As of mid-2022, water levels across the world are lowering due to a long-term drying/heating trend.  Rivers in parts of the UK are rapidly approaching low levels not seen since the historic 1976 drought, when the country saw temperatures exceeding 32°C for fifteen days with the nation’s highest ever recorded temperature reaching 35.9°C in Cheltenham. But now, the Met Office has issued its first Red Warning for heat, indicating a danger to life – but it’s not just the intensity of this heatwave that’s raising alarms. The frequency of heatwaves like this across the world speaks to the influence of human activity on global climates; record after record is being broken as years go by and climate change’s results become more apparent.

The impact of new peak temperatures is not just a family trip to the beach or day without rail travel. The worldwide repercussions of rising temperatures can be seen in examples such as Lake Mead, the almost-dry reservoir behind the iconic Hoover Dam in the US southwest, which is perhaps 100 days from being too low to produce hydroelectricity. Historic low flows in many parts of Australia are contributing to ever worsening fire seasons, a troubling pattern also seen as wildfires rage in parts of France, Spain and Portugal.

Here in the southwest of England we are experiencing an intensifying drought trend. The recent heat – as lovely as some summer warmth has been – has been problematic beyond just an uncomfortable lack of air-conditioning. Map 1 seems to show that whilst many stream flows are significantly below baseline averages (red or yellow dots), many seem to be doing okay (green symbols). But a closer look reveals a more complex picture.

Covering only the area around Bristol and Bath, Map 2 shows that even “green” stream flows tend to be only at or near normal levels for this time of year.  Few streams are experiencing rising flows over any time horizon.  Rather than being truly “healthy waters”, our rivers and streams are under a variety of threats that are combining to reduce average flows, impacting flora and fauna and human communities.  

That’s not all: surface stream flows are only part of the story of our drying environment. During June groundwater levels receded in all aquifers – generally either just reaching normal levels or sinking below (with some notably low levels) – reflecting the prolonged period of below average rainfall and increasing soil moisture deficits.  Similarly, reservoir levels fell, and although some increased relative to average (e.g., in western Scotland and Northern Ireland), others in the midlands (Derwent Valley), southwest (Colliford and Wimbleball), and Wales (Brianne and Elan Valley) were significantly lower than average.  Our reservoirs are not yet as dangerously low as Lake Mead, but they are low enough that we may soon have mandatory water restrictions in some areas.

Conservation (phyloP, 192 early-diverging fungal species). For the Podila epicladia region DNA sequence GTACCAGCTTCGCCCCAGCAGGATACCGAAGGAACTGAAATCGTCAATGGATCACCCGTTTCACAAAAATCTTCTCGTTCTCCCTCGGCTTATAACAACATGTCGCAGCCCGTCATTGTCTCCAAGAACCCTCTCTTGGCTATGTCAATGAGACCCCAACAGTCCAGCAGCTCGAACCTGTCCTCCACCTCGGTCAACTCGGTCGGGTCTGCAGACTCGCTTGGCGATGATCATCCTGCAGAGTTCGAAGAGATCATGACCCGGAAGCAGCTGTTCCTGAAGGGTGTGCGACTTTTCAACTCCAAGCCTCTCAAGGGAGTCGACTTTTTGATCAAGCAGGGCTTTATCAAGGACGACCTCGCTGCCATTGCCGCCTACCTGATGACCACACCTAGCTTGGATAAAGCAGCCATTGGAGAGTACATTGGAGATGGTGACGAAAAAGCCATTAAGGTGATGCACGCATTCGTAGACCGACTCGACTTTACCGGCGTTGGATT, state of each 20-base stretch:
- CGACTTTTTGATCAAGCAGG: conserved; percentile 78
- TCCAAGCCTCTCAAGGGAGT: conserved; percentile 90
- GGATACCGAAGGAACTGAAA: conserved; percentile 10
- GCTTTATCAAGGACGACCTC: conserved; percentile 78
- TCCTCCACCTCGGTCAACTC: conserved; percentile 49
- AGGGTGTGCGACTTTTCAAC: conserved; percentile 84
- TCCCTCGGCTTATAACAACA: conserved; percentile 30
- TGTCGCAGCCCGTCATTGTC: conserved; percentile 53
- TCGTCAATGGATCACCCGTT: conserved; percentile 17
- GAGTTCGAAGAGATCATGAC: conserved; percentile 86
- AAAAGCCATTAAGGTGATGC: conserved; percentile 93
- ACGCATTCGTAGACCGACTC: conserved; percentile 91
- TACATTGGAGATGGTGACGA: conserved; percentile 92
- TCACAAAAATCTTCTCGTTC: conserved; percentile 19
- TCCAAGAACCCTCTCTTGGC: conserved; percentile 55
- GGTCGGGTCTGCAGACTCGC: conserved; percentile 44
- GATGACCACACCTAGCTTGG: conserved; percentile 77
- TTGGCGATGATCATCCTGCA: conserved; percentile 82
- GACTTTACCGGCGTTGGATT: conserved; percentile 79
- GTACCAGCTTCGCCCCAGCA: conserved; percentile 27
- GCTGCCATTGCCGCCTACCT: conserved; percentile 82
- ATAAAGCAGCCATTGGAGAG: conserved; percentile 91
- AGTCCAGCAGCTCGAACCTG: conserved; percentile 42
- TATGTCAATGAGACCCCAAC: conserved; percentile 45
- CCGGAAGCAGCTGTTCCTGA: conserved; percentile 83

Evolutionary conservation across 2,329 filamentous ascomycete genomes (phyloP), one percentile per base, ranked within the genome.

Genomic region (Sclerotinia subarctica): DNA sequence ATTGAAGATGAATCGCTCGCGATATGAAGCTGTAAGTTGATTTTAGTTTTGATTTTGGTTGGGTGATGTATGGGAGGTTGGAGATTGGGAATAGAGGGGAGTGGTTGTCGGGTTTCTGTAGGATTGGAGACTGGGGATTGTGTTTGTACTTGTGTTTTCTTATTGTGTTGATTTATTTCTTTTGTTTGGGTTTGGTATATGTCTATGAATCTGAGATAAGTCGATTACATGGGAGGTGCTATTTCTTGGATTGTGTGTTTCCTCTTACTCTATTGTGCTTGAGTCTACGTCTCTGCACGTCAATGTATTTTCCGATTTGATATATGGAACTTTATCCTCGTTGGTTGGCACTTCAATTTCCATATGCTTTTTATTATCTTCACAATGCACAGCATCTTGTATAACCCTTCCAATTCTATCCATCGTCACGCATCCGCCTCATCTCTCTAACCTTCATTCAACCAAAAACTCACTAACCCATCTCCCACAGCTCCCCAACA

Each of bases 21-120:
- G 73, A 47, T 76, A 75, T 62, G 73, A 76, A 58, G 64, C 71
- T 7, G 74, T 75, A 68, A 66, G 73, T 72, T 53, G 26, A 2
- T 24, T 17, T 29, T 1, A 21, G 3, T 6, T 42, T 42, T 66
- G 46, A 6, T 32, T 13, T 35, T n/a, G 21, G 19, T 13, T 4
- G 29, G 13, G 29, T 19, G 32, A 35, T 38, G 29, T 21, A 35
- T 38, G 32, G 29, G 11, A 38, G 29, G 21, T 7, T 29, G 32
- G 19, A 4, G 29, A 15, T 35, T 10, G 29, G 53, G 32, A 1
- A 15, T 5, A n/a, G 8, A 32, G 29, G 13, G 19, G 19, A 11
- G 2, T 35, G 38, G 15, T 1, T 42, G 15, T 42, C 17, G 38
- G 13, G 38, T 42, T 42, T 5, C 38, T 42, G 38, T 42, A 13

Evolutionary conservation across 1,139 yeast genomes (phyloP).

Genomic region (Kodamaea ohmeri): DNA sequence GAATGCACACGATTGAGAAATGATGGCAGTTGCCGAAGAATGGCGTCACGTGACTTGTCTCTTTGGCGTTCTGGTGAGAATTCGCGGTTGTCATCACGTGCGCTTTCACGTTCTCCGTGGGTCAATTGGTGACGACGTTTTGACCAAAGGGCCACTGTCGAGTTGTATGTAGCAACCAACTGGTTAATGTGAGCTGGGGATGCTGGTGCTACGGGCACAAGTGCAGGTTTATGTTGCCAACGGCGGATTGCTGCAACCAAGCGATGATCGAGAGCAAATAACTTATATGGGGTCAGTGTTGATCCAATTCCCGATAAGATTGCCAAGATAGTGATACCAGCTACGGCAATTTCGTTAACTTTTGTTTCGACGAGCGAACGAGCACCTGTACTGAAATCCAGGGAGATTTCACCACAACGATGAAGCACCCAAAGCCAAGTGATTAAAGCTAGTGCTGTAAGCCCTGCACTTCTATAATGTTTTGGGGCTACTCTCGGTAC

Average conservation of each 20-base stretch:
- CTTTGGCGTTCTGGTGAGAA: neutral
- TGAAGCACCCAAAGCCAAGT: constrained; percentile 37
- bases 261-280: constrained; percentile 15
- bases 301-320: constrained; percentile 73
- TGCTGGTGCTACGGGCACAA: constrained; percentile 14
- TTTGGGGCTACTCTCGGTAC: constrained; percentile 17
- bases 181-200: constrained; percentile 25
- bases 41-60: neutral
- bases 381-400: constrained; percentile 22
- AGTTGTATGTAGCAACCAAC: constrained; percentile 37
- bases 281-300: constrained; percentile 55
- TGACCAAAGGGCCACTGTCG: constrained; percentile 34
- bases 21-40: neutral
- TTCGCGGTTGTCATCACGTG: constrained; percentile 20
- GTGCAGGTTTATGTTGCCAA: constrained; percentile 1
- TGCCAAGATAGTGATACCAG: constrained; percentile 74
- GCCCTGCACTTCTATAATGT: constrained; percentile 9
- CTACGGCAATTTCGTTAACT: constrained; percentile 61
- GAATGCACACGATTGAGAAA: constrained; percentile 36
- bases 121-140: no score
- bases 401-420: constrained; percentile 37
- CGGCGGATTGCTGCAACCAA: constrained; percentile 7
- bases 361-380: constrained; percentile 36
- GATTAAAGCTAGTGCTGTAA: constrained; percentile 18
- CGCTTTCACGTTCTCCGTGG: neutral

So, what can we do about the parlous state of our water resources? Certainly we must not give in to the temptation to believe that somehow the winter rains will save us, or that if recent years have been drier than average then surely coming years will be wetter and it will all come good. This is “magical thinking” and divorced from what the science of climate change is telling us. The longer-term climate trends suggest that our rains will be ever more unpredictable across the year and because surface and groundwater storage is limited, even periods of heavier than average rain may not help improve our water balance. We must also not sell ourselves the notion that new technologies, such as desalination or wastewater recycling, will save the day.  Both are wonderful technologies, but they require considerable energy and capital inputs as well as producing waste outputs (e.g., brine) that are difficult to sustainably manage.

Really, it is to ourselves that we need to look for solutions to a deteriorating water supply-demand balance. It is said that the “average” water user in the UK uses 140-160 litres per person per day, though our research suggests that the actual range of water use is from approximately 100 to 250 litres per day. By better understanding who is using what volumes of water, for what reasons and under what conditions, it is possible to design demand-reduction policies that are effective and fit for purpose. This is where the future of water management needs to be. This is how we will save our dwindling water sources.

Source: Centre for Ecology and Hydrology (2022) Hydrological Summary for the United Kingdom, June 2022

How to measure water security?

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Photo: Figure 1. Haitians queue for water in Carrefour-Feuilles Slum. The experiential scale-based metrics attempt to capture other sides of water (in)security, such as the burden associated with queuing for water. Photo by United Nations Photo